monocerosfour (monocerosfour) wrote in binky_betsy,
monocerosfour
monocerosfour
binky_betsy

Canadian Beauty, 24 June 2008

I've figured that, if Lynn Johnston was just doing reruns, I wouldn't bother even trying to come up with some related fiction, but then I thought of a tie-in to, well, a possible set of more recent events involving Michael.

This one's long and definitely R-rated, by the way. How do they put it? "Sexually suggestive".


Deanna cursed silently and held the power button down on her Dell Inspiron. It was the third time she was turning her computer off and on and she held on to a last shred of hope that this time it would work.

Fucking Sears salesman, she told herself, convincing me to buy this overpriced heap of junk. She didn't know much about computers and the rapid patter of the young man had intimidated her. He had a cute smile, besides, and a trim build, but Deanna was halfway to the parking lot before realizing that she'd forgotten to memorize his name. Another opportunity lost.

She knew little about computers although she was a little better off than Mike, whose knowledge extended as far as knowing where the power button was on his Mac Mini. He had Weed over whenever had trouble, which was often. Some months ago she'd run into Anthony at the grocery store and, desperate for any kind of small talk with the schmuck, she'd mentioned her need for a personal computer of her own. Francie was with him and offered to help her "build a system" but Deanna thought it sounded too complicated and declined the offer.

The machine had finally turned itself off and, sighing, Deanna hit the button again. It beeped and flashed stuff on the screen and did all the stuff it normally did but then the error came up again: "Operating System Not Found". "Fuck!" she shouted, then bowed her head. Maybe she should call Weed. Wouldn't that be a twist, she thought.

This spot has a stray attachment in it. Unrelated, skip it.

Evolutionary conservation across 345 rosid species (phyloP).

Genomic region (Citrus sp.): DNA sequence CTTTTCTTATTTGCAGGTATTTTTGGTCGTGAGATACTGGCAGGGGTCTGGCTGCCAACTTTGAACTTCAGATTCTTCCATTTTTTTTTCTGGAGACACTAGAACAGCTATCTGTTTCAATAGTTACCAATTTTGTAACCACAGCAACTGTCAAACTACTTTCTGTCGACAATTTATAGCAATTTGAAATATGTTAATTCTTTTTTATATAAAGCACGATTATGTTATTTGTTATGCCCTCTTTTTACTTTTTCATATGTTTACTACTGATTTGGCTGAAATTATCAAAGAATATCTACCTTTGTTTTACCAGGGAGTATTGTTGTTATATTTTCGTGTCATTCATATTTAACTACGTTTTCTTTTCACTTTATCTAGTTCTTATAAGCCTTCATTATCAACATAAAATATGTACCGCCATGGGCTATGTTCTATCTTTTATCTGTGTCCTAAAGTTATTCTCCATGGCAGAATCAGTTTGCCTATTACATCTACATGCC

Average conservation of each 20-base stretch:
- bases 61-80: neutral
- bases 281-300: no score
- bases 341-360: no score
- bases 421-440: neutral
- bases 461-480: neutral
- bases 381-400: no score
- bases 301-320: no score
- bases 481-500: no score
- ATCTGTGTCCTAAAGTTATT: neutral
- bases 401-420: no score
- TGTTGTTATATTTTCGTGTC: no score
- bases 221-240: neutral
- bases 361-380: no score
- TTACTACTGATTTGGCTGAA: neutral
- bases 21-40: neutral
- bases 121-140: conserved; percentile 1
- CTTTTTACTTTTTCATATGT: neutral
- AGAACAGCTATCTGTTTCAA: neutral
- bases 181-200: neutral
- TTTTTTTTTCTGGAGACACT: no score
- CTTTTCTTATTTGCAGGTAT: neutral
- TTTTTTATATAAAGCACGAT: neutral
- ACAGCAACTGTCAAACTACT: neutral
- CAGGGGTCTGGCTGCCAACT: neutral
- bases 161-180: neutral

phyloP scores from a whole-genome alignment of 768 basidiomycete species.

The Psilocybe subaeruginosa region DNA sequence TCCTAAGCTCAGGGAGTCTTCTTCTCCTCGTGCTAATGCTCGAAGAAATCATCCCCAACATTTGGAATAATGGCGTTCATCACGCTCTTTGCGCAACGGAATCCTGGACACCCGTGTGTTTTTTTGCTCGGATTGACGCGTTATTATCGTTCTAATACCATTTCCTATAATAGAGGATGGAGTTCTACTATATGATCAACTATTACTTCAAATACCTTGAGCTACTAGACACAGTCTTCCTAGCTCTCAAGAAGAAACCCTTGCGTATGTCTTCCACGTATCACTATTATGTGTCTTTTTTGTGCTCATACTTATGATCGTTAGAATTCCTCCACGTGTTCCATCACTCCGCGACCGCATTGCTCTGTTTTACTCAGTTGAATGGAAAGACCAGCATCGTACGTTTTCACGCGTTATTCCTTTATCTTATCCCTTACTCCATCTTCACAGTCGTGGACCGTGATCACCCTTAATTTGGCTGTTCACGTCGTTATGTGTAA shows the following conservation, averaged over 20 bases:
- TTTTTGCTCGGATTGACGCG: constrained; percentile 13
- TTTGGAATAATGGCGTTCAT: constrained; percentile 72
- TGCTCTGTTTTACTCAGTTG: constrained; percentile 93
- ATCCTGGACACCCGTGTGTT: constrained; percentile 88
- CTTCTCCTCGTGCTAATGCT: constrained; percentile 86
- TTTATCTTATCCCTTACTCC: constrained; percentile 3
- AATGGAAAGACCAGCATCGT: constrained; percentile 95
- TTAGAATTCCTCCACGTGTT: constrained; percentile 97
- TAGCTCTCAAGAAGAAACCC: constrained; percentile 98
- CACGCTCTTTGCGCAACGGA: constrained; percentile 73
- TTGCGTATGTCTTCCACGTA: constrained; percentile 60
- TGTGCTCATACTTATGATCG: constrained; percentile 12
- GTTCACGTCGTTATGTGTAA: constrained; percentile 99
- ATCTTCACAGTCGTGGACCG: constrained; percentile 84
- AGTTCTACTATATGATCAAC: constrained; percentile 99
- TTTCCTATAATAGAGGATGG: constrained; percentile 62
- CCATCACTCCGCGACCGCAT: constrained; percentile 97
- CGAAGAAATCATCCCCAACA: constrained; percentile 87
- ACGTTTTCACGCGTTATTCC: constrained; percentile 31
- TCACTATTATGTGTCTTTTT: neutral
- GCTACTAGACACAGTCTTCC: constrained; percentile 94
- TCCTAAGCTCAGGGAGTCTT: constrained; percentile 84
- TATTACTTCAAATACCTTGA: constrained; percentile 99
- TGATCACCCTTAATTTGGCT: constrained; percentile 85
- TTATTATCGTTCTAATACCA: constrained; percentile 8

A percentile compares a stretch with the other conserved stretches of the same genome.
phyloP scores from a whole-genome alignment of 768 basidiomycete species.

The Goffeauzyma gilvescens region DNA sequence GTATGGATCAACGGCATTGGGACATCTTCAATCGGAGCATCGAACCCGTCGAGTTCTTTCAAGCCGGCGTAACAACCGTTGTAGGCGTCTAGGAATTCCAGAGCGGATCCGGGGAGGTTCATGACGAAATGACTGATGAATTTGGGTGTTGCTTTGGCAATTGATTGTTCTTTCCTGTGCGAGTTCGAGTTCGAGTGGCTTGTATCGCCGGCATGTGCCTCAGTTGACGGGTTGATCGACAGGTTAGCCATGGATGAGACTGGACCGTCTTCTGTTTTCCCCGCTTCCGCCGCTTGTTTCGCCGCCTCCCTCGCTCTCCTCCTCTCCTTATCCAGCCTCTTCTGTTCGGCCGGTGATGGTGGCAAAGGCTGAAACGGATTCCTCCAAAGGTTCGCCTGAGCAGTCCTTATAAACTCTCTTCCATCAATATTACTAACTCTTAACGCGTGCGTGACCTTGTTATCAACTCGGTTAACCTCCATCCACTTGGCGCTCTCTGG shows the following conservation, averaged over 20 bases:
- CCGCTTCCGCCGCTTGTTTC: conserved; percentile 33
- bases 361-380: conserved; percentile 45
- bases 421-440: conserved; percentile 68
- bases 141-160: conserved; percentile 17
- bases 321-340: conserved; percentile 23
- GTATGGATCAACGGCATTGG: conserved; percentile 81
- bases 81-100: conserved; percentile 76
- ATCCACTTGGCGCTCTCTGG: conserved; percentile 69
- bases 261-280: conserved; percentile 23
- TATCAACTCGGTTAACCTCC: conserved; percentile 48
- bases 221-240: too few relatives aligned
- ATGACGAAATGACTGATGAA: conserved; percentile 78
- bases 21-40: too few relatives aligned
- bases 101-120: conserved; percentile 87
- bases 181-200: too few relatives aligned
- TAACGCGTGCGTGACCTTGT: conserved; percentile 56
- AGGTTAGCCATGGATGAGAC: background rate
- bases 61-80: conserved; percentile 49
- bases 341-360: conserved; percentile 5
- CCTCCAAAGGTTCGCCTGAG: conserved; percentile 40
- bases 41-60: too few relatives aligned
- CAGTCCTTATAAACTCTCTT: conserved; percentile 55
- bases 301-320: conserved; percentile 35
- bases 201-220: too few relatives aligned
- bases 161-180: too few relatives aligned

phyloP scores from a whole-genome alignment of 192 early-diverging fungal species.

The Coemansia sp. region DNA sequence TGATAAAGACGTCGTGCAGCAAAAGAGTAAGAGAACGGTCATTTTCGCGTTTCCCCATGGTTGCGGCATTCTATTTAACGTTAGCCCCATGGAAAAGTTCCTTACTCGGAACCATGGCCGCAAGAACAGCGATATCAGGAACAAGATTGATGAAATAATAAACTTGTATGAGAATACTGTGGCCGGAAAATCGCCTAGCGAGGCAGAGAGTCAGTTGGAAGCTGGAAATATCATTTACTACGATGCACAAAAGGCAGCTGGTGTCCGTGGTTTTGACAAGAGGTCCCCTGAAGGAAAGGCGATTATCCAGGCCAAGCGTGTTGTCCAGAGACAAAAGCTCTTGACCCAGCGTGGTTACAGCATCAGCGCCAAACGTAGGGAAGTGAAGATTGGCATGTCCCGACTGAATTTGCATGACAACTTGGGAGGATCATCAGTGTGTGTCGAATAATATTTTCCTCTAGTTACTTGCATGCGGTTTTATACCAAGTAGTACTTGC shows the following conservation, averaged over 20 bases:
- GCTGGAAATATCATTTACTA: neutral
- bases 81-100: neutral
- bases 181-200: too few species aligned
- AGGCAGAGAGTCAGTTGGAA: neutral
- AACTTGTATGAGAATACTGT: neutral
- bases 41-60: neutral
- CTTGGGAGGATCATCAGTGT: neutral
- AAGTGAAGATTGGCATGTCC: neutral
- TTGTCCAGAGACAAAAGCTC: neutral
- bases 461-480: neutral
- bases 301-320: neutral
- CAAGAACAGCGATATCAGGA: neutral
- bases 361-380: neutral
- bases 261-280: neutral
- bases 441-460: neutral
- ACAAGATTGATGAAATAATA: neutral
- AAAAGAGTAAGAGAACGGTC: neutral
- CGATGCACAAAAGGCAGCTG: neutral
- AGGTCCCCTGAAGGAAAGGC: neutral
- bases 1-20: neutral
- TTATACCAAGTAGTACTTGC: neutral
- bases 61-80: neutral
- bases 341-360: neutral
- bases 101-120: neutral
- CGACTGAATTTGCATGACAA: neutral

There was always Mike's laptop. Before she got her own computer she'd occasionally used it. Weed had set it up so she could log in under her own name without disturbing any of Mike's stuff. But Mike still hovered around her while she was on, fussing and fretting, and finally he boycotted her altogether.

Deanna cautiously glanced into the neighboring rooms in the house. Mike was not to be seen. Then she went into his bedroom—our bedroom, it used to be—sat at his desk and turned the Mac Mini on, looking over his desk while the thing whirred and did its thing. This is where he lives, she thought. She still spent some time here, mostly in the after-dinner hours before Merrie and Robin were put to bed, not wanting entirely to rob her children of the illusion that she and Mike were as close as they ever were. But the endless tick-tap-tick of Mike's typing drove her mad, so she was spending more of her evenings in the kitchen, baking pies and coffee-cakes and dozens of cookies. Mike preferred it, anyway. From covert glances over his shoulder she knew that he was spending less of his time in Microsoft Office and more time in some program called Adium, typing short messages that she couldn't make out. One evening Deanna had made the mistake of going back to the bedroom for a cookbook she'd left there without first knocking the door, and she stumbled upon Mike, furiously typing into a little Adium window while unzipping his fly. She was more careful after that.

The desk was almost empty except for the monitor, keyboard, and mouse. Aren't writers supposed to have, I dunno, dictionaries or notebooks or something else with them? When Mike was actually writing she never saw him do anything but stare at the screen and type, type, type. He never even read any other books in his spare time. Years ago, when he was first starting out, Deanna had bought her husband a birthday gift of a Merriam-Webster's dictionary, figuring that it something a writer would love to have, but after a few days he shelved it and, so far as Deanna knew, never touched it again.

The Macintosh finally got through starting up. She half expected her account to be gone but to her surprise, it was still there for her to log into. The dope probably doesn't know how to get rid of it. She hunted for Firefox, but something distracted her: a small pile of shiny CD-ROM discs, the top one at least with no label or writing on it, lying on the desktop tucked halfway behind the monitor. Aren't you supposed to put these in a box or a sleeve? She held it up to the light, tilting it and watching the rainbow colors playing over its silver surface. Curiosity overcame her then and she popped the disk into the Mac Mini's slot.

A window popped up, full of icons in the shape of 35 mm film clips. She double clicked one, named only "3sum127.mp4".

Another window opened. There in a nondescript bedroom were three men, all unclothed, one of them trussed up in a black leather harness. He was bent over on the bed, presenting himself, while another man knelt between his splayed legs and the third stood expectantly behind—

The door to the bedroom flew open. "Deanna!" Mike said, in a tone of utmost annoyance. "I told you never to use my computer—"